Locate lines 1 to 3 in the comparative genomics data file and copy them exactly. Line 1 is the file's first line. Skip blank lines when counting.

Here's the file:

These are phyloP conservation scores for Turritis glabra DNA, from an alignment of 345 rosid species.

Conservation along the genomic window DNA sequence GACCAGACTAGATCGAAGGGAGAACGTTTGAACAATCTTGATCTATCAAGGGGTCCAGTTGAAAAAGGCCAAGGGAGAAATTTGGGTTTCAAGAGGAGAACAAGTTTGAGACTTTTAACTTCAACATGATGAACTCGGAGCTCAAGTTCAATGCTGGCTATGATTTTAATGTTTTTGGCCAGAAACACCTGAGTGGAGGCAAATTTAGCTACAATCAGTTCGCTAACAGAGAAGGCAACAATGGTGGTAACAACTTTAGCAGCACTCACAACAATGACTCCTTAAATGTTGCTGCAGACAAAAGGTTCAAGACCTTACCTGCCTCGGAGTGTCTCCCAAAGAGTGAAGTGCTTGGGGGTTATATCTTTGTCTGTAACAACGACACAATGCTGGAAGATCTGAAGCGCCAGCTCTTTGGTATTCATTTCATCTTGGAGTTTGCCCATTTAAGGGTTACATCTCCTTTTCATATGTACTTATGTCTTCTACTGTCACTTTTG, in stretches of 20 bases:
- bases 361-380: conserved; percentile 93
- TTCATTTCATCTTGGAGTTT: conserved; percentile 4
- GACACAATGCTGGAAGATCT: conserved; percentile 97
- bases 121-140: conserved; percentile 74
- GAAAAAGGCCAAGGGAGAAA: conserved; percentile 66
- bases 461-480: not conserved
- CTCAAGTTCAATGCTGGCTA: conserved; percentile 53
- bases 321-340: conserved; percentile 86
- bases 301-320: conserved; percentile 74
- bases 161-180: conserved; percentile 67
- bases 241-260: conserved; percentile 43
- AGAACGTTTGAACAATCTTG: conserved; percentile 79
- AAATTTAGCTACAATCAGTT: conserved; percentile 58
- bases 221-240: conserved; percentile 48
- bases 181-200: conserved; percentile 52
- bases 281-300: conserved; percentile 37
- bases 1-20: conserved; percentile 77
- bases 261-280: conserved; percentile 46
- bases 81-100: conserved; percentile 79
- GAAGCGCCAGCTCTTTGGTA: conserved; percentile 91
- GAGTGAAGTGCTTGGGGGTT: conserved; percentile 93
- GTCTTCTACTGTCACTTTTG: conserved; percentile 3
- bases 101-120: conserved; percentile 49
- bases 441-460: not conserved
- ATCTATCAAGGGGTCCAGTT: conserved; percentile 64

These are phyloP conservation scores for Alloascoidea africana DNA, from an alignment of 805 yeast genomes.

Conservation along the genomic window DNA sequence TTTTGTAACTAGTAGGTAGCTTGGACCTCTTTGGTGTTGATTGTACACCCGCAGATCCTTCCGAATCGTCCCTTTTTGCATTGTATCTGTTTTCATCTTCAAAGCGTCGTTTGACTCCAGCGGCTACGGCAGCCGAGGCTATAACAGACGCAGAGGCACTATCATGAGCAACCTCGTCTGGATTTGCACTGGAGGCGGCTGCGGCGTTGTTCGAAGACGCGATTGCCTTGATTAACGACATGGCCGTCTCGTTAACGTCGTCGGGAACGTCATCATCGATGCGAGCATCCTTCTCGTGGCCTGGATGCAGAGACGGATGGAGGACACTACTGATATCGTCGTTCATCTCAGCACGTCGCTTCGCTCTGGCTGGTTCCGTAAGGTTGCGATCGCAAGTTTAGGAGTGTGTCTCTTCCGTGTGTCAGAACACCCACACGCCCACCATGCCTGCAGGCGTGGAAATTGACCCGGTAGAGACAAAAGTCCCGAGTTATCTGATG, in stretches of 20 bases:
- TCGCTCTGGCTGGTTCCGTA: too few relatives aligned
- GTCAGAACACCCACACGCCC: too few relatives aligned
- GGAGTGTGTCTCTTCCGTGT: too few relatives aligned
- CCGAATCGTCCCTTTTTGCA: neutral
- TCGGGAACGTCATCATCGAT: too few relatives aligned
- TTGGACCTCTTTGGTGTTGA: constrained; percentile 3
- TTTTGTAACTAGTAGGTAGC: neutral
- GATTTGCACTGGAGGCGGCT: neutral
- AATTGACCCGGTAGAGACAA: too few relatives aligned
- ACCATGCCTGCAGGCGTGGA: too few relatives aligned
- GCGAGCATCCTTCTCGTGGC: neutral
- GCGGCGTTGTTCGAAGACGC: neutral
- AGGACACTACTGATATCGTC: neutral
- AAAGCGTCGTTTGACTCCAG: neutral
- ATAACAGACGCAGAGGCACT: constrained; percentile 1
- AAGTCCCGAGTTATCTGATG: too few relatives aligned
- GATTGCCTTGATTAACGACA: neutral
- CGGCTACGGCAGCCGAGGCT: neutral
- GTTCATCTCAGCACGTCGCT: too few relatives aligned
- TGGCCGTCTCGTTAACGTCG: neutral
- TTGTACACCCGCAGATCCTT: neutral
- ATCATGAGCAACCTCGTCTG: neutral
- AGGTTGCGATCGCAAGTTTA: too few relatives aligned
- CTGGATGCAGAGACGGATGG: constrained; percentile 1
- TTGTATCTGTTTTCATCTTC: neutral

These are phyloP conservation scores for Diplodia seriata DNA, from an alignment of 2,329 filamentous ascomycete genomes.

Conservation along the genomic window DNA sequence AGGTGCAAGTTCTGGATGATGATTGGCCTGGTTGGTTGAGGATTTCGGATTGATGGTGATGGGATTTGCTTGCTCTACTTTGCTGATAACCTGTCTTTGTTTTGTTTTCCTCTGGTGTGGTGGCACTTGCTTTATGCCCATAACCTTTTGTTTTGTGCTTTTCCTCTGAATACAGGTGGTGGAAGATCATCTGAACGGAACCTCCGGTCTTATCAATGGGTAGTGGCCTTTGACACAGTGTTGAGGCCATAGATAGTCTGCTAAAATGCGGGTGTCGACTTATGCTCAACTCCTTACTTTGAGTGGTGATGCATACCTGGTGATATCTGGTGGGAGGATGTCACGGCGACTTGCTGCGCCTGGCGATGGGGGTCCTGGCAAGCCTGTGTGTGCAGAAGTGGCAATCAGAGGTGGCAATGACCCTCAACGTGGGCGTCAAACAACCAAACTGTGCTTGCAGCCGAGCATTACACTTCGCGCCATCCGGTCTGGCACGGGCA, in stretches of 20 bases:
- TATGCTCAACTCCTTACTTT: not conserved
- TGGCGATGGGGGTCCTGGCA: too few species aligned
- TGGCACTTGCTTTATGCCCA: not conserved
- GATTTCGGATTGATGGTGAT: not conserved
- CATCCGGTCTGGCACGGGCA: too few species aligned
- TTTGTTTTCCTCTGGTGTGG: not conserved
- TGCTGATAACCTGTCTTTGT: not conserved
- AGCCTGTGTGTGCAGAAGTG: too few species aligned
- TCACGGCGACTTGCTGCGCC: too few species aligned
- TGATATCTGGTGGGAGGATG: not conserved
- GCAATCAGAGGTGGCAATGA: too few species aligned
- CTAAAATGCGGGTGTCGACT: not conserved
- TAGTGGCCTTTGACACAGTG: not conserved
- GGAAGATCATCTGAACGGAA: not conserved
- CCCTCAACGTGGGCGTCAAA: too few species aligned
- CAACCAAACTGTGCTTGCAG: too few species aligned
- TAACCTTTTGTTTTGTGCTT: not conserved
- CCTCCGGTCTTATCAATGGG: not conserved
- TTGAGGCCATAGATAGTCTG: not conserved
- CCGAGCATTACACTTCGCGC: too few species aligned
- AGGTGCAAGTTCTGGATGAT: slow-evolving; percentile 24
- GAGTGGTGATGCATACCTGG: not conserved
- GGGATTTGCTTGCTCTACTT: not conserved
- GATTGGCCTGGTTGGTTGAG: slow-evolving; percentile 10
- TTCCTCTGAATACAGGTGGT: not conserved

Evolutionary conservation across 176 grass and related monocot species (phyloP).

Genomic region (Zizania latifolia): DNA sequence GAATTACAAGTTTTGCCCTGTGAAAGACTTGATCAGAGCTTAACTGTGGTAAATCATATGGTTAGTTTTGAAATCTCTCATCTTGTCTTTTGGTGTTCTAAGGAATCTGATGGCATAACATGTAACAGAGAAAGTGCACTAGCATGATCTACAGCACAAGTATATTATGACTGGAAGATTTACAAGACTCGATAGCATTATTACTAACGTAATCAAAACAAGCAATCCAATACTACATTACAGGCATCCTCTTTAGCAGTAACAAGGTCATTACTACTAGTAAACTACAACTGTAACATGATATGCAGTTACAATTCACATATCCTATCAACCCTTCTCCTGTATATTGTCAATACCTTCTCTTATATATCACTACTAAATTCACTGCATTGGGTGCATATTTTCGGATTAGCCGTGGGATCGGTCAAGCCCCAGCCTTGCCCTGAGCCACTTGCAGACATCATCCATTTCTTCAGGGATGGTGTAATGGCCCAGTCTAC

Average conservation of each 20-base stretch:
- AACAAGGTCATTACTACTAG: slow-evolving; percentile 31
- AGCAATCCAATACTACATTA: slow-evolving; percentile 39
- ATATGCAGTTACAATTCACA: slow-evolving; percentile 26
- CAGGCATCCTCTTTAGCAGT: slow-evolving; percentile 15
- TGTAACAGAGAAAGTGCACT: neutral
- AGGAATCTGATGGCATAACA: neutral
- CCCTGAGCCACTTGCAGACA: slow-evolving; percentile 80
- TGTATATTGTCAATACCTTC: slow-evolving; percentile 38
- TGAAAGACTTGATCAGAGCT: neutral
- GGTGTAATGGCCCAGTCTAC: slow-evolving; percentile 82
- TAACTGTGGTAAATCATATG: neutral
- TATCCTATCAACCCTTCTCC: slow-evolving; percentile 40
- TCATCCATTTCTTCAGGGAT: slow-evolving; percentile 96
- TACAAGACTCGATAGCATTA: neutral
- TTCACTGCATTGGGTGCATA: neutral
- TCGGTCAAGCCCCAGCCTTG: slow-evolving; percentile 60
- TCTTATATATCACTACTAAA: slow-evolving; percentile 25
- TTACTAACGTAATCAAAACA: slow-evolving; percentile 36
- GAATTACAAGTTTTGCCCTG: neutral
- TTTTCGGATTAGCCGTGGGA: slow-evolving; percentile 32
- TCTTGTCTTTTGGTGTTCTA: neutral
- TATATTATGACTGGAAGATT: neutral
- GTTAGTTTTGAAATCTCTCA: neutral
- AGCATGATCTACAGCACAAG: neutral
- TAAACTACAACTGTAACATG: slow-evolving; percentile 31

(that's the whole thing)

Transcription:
These are phyloP conservation scores for Turritis glabra DNA, from an alignment of 345 rosid species.

Conservation along the genomic window DNA sequence GACCAGACTAGATCGAAGGGAGAACGTTTGAACAATCTTGATCTATCAAGGGGTCCAGTTGAAAAAGGCCAAGGGAGAAATTTGGGTTTCAAGAGGAGAACAAGTTTGAGACTTTTAACTTCAACATGATGAACTCGGAGCTCAAGTTCAATGCTGGCTATGATTTTAATGTTTTTGGCCAGAAACACCTGAGTGGAGGCAAATTTAGCTACAATCAGTTCGCTAACAGAGAAGGCAACAATGGTGGTAACAACTTTAGCAGCACTCACAACAATGACTCCTTAAATGTTGCTGCAGACAAAAGGTTCAAGACCTTACCTGCCTCGGAGTGTCTCCCAAAGAGTGAAGTGCTTGGGGGTTATATCTTTGTCTGTAACAACGACACAATGCTGGAAGATCTGAAGCGCCAGCTCTTTGGTATTCATTTCATCTTGGAGTTTGCCCATTTAAGGGTTACATCTCCTTTTCATATGTACTTATGTCTTCTACTGTCACTTTTG, in stretches of 20 bases:
- bases 361-380: conserved; percentile 93